"I really needed to find a different road to happiness so I took it. I think the challenge to rebuild my life and to do something was the best thing in the world that could have happened to me.”

Like Green Day, DeLonge found inspiration in an unlikely place – politics. Inspired by Democrat candidate John Kerry on the 2004 election trail and disenfranchised with the policies of George W. Bush, he became heavily involved in rallies and

”I spent a lot of time doing the campaign when we were trying to get George W. Bush out of office,” he says. “And being that close to someone you really, truly believe is going to change the world is electrifying... You really feel for once that anything is possible.”

It’s a life lesson DeLonge has taken literally with Angels and Airwaves, which also comprises Box Car Racer guitarist David Kennedy, bassist Ryan Sinn (ex-Distillers), and Atom Willard (ex-Rocket from the Crypt and The Offspring). Having already released futuristic short films for ‘The Adventure’ and ‘It Hurts’, he’s in pre-production for an accompanying AVA full-length feature film, which will be part love-story, part-doco, part-CGI, due out next year. Like his music, it’s a widescreen vision he wants to share with everyone.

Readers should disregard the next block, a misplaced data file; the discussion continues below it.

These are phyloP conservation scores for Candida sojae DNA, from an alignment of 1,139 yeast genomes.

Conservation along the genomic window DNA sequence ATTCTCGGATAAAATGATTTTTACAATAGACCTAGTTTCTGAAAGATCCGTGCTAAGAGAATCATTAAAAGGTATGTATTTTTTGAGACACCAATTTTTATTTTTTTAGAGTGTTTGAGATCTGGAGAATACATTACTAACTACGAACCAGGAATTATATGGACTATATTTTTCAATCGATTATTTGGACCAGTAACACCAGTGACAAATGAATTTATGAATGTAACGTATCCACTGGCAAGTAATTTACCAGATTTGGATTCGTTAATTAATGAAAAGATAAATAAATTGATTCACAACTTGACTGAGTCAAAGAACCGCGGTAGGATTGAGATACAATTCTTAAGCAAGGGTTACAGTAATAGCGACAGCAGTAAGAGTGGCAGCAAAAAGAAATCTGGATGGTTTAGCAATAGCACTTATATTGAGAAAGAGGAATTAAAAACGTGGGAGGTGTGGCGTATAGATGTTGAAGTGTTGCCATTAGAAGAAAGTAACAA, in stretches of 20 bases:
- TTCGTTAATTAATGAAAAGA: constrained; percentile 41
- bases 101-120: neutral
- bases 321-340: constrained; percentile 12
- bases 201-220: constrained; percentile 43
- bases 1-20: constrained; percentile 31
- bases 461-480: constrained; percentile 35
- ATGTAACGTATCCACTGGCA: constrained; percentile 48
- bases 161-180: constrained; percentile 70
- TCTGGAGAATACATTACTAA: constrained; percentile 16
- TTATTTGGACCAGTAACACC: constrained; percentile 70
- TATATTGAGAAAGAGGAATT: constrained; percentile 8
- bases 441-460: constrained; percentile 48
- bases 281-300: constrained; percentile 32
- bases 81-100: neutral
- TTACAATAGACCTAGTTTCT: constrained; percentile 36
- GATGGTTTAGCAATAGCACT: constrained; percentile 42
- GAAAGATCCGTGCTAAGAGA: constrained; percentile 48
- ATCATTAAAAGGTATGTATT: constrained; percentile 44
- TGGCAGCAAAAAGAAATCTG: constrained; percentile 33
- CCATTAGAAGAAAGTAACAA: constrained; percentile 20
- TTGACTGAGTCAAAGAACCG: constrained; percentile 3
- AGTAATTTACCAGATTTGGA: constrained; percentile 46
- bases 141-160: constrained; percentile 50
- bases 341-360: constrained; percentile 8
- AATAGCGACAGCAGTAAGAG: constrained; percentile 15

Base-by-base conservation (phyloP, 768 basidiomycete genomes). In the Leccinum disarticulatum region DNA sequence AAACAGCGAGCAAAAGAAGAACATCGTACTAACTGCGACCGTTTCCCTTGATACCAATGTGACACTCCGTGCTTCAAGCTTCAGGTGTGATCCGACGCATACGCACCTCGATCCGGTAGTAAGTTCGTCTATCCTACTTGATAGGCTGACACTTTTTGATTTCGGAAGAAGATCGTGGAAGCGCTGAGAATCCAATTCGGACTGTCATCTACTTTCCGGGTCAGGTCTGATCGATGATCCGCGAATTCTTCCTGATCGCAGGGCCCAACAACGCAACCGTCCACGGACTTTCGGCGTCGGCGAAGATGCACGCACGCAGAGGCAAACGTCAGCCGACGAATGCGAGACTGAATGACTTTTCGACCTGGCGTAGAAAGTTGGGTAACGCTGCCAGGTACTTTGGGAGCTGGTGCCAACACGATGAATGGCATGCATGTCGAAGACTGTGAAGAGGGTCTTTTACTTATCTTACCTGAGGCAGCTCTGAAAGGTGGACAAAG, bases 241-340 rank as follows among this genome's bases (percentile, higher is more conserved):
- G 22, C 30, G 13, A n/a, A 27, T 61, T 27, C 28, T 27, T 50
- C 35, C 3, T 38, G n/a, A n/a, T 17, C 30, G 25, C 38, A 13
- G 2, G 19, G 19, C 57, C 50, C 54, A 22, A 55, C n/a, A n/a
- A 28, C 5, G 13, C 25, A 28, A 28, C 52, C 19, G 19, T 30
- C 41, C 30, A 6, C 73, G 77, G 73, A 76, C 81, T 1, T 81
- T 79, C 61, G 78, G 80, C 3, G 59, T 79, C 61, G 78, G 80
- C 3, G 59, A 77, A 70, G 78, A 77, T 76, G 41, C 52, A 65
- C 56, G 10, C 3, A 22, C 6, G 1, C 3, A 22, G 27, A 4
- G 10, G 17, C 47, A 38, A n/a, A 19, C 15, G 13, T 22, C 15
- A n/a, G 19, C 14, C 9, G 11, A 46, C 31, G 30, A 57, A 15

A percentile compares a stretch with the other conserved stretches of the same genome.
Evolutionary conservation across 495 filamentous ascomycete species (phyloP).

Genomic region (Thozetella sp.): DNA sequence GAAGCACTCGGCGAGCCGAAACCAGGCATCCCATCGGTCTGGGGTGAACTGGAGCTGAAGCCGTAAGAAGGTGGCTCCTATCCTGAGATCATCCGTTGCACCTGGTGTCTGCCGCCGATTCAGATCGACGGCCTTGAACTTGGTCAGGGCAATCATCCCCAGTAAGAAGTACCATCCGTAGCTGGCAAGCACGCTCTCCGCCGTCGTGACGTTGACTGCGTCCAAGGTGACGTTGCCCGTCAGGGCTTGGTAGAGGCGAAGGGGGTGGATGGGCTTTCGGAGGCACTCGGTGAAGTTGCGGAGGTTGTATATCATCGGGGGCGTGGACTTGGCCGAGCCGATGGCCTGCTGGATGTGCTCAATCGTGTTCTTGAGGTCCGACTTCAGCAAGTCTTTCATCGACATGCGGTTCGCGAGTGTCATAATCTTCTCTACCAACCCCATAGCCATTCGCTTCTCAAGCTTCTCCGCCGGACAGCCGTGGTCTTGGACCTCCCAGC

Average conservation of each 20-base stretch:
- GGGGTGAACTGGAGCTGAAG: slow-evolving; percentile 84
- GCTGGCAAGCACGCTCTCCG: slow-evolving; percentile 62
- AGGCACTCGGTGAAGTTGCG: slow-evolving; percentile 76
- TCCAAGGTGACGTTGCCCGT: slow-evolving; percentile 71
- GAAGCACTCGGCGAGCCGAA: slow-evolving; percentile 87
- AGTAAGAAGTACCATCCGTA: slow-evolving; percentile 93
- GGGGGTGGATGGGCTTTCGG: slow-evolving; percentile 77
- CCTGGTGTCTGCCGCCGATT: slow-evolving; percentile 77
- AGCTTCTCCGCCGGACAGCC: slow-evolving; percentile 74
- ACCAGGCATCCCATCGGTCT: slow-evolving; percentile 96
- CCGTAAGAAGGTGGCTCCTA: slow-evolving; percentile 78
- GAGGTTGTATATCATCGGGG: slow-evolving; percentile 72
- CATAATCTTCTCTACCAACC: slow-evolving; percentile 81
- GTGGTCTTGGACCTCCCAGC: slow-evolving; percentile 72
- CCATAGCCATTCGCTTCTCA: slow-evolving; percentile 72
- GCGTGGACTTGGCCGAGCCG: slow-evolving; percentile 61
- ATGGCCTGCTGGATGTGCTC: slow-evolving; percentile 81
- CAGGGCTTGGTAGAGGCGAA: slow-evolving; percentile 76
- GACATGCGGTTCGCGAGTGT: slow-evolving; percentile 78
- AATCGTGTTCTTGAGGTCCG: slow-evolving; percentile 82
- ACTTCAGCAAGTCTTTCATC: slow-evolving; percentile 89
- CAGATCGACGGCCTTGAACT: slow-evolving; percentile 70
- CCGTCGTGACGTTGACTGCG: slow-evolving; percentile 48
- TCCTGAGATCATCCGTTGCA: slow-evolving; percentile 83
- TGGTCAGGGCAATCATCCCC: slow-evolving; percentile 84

”Between the short films, the movie and every ounce of technology that we’re using, this band is rewriting how rock bands are going to do stuff for the next ten or fifteen years,” he says, modesty chip once again disconnected. “Absolutely. There’s nobody doing what we’re doing, nobody.”

”Dave Grohl just saw our second short film the other day and was like ‘what the f**k are you guys doing over there?’"

"It’s just that bands are rarely as ambitious as this, and I have every reason to be because I had nothing.”

With all his self-promotion and outrageous quotes, isn’t DeLonge worried about building Angels and Airwaves up for a great fall?